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Date Permissions Signed
Date of Award
Master of Science (MS)
Suczek, Christopher A., 1942-2014
Vance, Joseph A., 1930-
Pevear, David R.
Upper Eocene to lower Oligocene sedimentary rocks in the Lake McMurray area of Skagit County, Washington, consist of approximately 1500 m of conglomerate, sandstone, shale, and siltstone which were deposited in fluvial and marine environments along the continental margin. These rocks are known as the rocks of Bulson Creek.
Two main lithofacies can be recognized within the sequence: the lowest is nonmarine and consists of poorly sorted, thick, and structureless conglomerate with interbedded sandstone, siltstone, shale, and minor coal lenses; the upper lithofacies grades from a transitional nonmarine facies to a shallow water marine facies that consists of well sorted, fossiliferous pebbly sandstone, sandstone, and siltstone. The lower lithofacies rocks lie unconformably on paleosols developed on pre-Tertiary rocks. The upper lithofacies rocks lie unconformably over the lower lithofacies rocks.
At least three periods of tectonism and two periods of deposition are recognized. The Devils Mountain fault is a major east-west trending structural feature along which there has been a long and complex history of motion. The deformation of the rocks in the Lake McMurray area can be attributed to movement along this fault, which forms the northern border along which the Bulson Creek rocks crop out. Deposition of the lower lithofacies rocks followed compressional folding associated with normal faulting. These rocks were folded prior to the deposition of the upper lithofacies, as is evident by the angular unconformity between the two units. Normal faulting along the Devils Mountain fault tilted these units to the south.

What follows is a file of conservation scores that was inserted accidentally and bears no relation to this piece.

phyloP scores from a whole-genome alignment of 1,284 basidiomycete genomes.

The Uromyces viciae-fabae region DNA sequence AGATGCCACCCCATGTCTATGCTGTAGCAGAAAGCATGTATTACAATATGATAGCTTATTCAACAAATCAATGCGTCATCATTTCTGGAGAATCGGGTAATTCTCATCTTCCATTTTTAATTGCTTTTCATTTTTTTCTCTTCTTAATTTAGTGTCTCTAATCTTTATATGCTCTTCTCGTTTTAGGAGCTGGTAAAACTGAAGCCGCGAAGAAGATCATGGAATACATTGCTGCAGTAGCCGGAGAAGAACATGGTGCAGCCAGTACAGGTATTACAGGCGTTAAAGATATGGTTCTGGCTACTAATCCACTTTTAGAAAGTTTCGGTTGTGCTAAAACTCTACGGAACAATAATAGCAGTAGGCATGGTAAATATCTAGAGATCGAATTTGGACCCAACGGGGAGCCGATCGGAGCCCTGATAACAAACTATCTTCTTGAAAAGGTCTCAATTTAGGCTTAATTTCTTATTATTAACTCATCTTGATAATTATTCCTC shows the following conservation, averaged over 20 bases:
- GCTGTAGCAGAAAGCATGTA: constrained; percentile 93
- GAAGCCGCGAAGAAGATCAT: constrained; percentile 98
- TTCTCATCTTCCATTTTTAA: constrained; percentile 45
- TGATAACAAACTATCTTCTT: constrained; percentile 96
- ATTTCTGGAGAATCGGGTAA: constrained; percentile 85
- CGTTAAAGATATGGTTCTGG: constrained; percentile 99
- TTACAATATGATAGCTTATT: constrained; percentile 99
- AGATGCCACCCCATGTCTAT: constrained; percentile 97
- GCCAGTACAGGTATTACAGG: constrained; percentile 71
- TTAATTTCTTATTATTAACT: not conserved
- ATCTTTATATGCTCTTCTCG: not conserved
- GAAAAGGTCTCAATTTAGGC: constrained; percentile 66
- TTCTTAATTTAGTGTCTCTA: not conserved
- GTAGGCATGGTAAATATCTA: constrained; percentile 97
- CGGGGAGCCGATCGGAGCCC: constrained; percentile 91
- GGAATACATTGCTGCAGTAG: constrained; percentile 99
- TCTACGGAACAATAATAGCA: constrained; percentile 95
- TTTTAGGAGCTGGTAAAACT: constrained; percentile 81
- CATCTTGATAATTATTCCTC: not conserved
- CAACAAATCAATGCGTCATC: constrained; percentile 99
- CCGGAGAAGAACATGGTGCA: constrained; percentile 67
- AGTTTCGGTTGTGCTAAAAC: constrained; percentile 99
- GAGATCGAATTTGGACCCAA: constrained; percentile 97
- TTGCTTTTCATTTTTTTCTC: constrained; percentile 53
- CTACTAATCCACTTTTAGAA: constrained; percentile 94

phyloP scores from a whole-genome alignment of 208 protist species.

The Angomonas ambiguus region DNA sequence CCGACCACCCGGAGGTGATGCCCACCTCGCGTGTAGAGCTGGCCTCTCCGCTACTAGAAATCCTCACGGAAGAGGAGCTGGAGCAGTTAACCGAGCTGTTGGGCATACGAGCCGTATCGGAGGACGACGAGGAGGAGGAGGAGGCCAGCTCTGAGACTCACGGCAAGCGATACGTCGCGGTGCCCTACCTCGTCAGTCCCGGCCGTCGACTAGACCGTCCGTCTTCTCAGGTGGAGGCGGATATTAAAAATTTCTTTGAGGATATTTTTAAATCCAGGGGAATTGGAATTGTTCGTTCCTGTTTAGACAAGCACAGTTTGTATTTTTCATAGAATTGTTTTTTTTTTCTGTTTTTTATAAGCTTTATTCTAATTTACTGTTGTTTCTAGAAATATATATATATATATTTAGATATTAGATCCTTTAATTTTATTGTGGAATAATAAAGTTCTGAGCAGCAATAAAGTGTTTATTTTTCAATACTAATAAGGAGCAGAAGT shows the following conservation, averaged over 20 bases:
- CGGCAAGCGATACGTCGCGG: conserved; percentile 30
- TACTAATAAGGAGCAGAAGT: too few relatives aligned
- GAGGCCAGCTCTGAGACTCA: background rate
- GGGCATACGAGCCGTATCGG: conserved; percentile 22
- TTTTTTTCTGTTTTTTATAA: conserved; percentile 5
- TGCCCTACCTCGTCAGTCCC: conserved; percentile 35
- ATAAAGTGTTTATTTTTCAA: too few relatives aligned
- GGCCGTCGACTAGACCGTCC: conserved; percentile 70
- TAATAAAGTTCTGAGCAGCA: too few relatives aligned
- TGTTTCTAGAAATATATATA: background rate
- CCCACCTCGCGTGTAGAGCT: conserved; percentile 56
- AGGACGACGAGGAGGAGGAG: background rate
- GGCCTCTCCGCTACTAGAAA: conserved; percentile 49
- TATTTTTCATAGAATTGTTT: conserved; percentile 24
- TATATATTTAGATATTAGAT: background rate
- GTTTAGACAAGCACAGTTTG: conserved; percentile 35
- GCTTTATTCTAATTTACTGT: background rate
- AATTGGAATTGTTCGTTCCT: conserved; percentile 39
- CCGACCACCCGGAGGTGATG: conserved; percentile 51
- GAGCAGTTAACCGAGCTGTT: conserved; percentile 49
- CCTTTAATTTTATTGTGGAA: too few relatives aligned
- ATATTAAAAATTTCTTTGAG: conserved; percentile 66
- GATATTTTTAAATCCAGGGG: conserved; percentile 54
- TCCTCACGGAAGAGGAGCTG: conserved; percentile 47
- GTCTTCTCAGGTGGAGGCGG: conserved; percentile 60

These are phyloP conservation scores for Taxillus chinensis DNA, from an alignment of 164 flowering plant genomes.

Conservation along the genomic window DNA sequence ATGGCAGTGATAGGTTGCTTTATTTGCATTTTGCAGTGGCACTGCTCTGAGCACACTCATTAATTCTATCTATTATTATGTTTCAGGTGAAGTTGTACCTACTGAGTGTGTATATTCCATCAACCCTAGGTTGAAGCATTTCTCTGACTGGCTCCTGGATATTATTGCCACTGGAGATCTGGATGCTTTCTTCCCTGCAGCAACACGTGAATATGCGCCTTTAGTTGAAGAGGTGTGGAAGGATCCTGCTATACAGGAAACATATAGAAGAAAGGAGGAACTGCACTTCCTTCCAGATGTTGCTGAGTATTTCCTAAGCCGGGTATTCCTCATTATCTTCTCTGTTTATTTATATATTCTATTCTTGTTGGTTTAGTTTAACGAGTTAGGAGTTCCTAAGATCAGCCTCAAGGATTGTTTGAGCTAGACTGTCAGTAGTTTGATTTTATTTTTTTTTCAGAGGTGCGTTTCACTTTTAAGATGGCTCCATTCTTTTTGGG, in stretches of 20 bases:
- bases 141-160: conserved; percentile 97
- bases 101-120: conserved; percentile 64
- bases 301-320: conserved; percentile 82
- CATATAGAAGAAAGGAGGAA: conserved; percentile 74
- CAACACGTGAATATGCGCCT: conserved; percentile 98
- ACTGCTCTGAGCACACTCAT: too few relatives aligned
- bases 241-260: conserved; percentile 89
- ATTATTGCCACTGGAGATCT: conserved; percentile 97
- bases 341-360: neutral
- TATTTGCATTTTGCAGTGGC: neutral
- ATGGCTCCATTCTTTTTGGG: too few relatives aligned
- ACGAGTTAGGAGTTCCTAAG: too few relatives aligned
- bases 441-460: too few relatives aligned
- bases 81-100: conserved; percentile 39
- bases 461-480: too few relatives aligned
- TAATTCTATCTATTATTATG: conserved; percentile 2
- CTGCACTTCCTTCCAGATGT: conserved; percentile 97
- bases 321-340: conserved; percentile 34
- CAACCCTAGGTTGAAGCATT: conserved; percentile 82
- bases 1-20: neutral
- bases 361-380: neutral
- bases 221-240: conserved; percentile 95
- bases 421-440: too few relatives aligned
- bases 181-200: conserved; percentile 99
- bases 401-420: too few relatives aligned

Western Washington University
Skagit County (Wash.)
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Marcus, Kim Lance, "The Rocks of Bulson Creek: Eocene-Oligocene Sedimentation and Tectonics in the Lake McMurray Area, Washington" (1981). WWU Graduate School Collection. 674.